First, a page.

As a response to the galactically stupid attitude taken by our State House and Senate leaders toward the practice of recommending relatives and friends and campaign contributers for state jobs, the Globe has an editorial stating the obvious:
But the two top legislative leaders deeply undercut any pro-reform message Monday, when they insisted that recommending people for state jobs is part of what lawmakers do. “We get thousands of requests a year,’’ Murray said. DeLeo, who recommended his godson for a probation job, insisted that he does not “put any undue influence on anyone.’’
But any administrator would have trouble ignoring a recommendation by someone who, in his legislative role, controls the state budget. That’s why innocuous-sounding recommendations can be so insidious. Lawmakers see them as an extension of their perks and power. But they result in a culture of favoritism that betrays taxpayers and undermines the legitimate goals of government. Murray and DeLeo shouldn’t pretend to be unfamiliar with the history of legislators protecting underperforming employees and treating state jobs as giveaways.
I should mention that the Ware report itself, while extremely valuable, only takes care of the Executive side of things. Legislators are still free to do what they do until Massachusetts citizens vote them out of office. Because we do not take their elections seriously enough [being overshadowed by the Big Elections, like President or Governor], these guys manage to stay in the system until they die or get arrested.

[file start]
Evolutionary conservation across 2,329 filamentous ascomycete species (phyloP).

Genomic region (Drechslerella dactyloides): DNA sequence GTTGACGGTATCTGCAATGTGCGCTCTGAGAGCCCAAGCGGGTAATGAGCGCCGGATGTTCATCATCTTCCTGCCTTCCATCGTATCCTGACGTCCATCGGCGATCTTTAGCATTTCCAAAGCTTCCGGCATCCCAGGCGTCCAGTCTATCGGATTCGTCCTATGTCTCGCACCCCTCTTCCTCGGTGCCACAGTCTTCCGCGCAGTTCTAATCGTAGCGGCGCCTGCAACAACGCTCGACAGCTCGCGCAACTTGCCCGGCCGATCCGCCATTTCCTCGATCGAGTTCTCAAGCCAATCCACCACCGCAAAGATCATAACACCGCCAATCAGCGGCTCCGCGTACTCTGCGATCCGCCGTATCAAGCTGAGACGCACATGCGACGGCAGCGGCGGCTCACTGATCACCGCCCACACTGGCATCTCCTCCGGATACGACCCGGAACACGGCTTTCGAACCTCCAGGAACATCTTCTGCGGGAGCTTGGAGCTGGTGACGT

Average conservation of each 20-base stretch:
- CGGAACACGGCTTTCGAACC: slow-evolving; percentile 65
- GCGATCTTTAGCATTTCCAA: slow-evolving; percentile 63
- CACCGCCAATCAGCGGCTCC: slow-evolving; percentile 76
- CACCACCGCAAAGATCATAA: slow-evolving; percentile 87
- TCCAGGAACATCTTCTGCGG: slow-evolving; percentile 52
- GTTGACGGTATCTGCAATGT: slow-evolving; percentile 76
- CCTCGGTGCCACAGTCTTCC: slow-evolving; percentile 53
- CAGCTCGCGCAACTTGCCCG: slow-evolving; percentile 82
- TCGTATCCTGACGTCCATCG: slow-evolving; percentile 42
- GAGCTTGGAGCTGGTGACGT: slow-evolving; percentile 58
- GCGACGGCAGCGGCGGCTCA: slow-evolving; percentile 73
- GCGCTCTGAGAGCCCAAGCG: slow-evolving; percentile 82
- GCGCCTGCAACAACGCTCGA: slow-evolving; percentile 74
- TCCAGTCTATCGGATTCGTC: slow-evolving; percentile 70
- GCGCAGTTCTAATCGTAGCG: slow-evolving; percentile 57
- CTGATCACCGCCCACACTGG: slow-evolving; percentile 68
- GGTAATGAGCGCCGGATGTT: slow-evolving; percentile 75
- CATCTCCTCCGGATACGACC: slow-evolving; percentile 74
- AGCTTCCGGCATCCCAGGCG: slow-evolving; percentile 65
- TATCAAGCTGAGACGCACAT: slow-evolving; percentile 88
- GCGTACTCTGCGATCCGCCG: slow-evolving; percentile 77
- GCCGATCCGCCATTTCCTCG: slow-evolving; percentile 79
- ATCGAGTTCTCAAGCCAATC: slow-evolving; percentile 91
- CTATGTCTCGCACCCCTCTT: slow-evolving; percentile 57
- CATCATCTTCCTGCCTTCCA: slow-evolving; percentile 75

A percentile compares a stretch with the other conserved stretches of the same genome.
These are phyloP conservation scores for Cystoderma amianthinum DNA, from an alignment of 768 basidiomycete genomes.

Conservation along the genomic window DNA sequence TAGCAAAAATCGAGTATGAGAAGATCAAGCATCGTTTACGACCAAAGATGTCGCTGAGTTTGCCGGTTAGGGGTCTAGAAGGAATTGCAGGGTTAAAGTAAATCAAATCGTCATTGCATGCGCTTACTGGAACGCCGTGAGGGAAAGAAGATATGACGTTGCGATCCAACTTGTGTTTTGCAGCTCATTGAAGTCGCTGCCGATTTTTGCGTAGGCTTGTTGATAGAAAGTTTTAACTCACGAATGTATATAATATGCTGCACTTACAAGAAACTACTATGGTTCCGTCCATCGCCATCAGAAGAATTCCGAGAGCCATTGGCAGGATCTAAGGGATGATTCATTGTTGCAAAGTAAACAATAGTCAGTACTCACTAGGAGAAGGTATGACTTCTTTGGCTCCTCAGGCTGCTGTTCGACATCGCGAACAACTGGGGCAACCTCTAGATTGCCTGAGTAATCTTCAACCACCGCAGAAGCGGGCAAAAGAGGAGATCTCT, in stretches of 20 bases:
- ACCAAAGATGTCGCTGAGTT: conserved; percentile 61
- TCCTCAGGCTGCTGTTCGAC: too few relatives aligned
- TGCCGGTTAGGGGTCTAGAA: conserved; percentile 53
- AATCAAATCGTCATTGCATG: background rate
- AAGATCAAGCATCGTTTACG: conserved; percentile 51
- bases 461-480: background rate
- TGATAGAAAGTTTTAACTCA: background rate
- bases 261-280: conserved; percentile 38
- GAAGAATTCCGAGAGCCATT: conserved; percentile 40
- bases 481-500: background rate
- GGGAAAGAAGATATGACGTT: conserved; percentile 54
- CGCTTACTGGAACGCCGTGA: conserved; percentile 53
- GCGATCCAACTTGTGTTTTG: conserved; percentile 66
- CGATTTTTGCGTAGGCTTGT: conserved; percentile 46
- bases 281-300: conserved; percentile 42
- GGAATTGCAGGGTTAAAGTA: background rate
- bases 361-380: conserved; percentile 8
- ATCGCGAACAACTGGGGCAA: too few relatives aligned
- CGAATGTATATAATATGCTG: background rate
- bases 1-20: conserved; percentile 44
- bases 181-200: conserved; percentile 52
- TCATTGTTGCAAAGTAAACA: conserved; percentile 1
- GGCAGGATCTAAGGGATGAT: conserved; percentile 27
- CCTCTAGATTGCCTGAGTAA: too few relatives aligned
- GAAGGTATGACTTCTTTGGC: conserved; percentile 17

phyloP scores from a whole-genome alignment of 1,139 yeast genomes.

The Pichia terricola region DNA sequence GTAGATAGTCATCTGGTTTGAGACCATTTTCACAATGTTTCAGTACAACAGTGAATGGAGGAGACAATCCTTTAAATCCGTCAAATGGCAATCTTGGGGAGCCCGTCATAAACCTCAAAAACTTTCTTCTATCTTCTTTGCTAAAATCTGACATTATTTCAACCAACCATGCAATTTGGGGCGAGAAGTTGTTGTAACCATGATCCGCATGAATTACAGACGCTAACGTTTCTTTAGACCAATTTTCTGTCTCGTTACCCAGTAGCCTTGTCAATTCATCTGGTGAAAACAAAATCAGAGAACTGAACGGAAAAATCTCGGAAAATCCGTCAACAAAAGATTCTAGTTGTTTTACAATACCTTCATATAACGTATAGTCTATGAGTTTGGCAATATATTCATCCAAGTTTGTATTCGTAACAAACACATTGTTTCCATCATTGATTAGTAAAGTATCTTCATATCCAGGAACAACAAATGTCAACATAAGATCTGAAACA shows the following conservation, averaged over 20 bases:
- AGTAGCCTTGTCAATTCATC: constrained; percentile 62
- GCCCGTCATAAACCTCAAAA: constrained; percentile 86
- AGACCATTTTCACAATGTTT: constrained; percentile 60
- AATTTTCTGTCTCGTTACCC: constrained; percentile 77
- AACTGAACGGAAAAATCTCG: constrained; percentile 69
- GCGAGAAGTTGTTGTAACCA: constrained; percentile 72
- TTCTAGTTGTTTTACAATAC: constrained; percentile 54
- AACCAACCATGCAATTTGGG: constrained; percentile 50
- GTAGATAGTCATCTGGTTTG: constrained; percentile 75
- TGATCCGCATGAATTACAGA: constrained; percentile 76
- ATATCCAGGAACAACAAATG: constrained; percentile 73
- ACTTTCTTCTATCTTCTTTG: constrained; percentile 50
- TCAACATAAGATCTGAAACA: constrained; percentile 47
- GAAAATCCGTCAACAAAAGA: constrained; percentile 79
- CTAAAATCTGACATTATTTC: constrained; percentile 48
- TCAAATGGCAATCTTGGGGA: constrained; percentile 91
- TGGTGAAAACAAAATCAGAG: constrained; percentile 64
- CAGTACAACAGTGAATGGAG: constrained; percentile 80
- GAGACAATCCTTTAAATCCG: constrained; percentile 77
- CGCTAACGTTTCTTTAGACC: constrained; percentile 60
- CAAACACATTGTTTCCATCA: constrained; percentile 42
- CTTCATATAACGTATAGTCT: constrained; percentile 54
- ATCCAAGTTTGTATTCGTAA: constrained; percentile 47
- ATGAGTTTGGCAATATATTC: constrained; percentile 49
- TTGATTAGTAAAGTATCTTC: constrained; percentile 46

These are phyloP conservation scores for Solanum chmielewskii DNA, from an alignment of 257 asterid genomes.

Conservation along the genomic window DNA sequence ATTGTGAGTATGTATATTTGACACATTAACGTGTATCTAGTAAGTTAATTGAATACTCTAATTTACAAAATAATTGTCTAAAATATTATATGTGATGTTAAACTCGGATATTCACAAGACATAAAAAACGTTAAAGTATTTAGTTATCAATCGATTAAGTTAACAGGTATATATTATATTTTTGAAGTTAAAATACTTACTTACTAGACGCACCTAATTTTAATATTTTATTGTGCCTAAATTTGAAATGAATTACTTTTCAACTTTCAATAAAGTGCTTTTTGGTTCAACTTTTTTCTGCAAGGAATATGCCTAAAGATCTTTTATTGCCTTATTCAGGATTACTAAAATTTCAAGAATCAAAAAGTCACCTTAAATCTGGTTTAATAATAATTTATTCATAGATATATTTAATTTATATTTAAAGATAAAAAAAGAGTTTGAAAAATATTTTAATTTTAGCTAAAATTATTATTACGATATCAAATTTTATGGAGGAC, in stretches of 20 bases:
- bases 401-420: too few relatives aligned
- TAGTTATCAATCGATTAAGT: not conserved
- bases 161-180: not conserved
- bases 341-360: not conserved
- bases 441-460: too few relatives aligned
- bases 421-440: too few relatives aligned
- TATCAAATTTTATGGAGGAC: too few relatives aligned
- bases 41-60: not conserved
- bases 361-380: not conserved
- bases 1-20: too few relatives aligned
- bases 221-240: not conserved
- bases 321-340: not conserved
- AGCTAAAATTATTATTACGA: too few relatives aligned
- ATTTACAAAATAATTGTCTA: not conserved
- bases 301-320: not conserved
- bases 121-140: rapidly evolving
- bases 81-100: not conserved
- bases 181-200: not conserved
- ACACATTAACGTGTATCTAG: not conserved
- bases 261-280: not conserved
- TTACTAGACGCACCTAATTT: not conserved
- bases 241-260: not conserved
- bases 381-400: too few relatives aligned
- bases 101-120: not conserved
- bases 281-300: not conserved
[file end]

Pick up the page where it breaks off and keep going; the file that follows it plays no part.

Dave Wedge of the Boston Herald [and fellow member of Brockton High School Class of 1988] explored another avenue of conflict: the fact that Ware’s firm, Goodwin Procter, gave loads of money to State politicians:
Goodwin Procter employees have donated a total of $207,000 to Bay State politicians since 2002, including contributions to key players named in the scathing Probation patronage investigation led by Paul F. Ware Jr. a partner in the Hub firm: former Senate President Robert Travaglini, former House Speaker Salvatore F. DiMasi, Sen. Mark Montigny (D-New Bedford) and outgoing Treasurer Tim Cahill.
Wedge is right to question the connection between what is essentially a contractor and the donations made by the contractor. But I think there is a more insidious problem here which sort of cancels things out: every big law firm in Massachusetts, especially those in Boston, give loads of money to politicians at every level. Further, when the politicians with law degrees are voted out of office, these firms provide very nice jobs.
Besides, one other quibble I have with this otherwise insightful piece is, while Ware did not directly attack Montigny, Cahill, etc., it did implicate them. So much so that these guys will have indelible stains on their records. [Can you imagine Gov. Cahill now? Seriously?!?] I do not see how money could have influenced the report. Then again, it was noted to me that perhaps these politicians could, at the very least, return the money donated to them from Big Law. This could also help in reducing conflict throughout the Commonwealth.